As many of you know, we offer frequent workshops in records management for churches, and have several resources available on our website. This is an important topic in our increasingly digital world, but it is by no means a new one.
While reorganizing some of our older materials, Rachel came across a pamphlet from 1895 devoted to this very subject. It was originally a presentation to the Central Association of Kansas, and proved so popular among the attendees that it was typeset and printed by request.
The advice and guidelines that Mr. Wheeler set out in his pamphlet aren't all that different from the ones we provide today. He, of course, is more concerned with penmanship, while we place more emphasis on backing up digital files, but the overall goals are the same. If a congregation takes good care of its records, it will run more smoothly, have a better sense of its own history, and become a more vibrant community.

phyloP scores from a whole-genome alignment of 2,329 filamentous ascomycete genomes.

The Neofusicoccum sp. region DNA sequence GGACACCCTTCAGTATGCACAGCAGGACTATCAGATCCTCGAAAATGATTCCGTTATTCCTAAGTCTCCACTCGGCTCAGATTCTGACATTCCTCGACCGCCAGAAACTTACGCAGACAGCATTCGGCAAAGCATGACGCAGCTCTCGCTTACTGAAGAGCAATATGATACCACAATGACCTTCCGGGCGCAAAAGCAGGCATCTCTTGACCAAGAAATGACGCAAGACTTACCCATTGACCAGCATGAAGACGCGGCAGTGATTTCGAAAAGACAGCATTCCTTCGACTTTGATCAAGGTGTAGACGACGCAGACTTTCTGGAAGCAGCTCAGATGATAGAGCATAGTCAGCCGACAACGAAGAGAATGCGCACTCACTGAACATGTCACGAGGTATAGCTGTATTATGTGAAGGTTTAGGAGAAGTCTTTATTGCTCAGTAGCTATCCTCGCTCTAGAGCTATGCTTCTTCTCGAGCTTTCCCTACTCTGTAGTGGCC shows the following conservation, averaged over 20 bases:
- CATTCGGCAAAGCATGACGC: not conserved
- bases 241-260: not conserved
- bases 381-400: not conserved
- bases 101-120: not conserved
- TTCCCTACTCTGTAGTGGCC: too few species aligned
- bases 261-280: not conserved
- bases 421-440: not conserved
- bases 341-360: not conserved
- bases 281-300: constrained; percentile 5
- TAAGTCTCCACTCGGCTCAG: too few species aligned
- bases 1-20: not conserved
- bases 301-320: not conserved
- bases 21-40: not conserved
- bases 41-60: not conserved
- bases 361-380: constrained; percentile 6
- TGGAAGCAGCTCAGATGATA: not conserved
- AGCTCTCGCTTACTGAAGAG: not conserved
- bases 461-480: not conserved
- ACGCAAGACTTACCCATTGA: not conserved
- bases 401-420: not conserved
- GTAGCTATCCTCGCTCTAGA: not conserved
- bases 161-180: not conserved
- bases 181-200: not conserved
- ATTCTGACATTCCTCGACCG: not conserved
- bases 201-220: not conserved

These practices are especially important in Congregational churches, because they are not beholden to any denominational hierarchy, but only to their own members, past, present, and future. As Wheeler says:
"One generation may pass away from earthly activity; but if they do their service, others will rise up, and the stream of church life will flow on; adding new life, fertility, and joy. Its record too, like the stream's channel and the rippled banks, will abide, and will be merely transfered to the great Book of Remembrance..."
Here at the Congregational Library, we do our best to preserve that "Book of Remembrance" by helping active churches organize their records, and providing a safe place for collections from churches that have closed. If you have any questions, please feel free to contact our archival staff. And keep an eye on this blog or our events schedule for the next workshop announcement; it will be coming soon.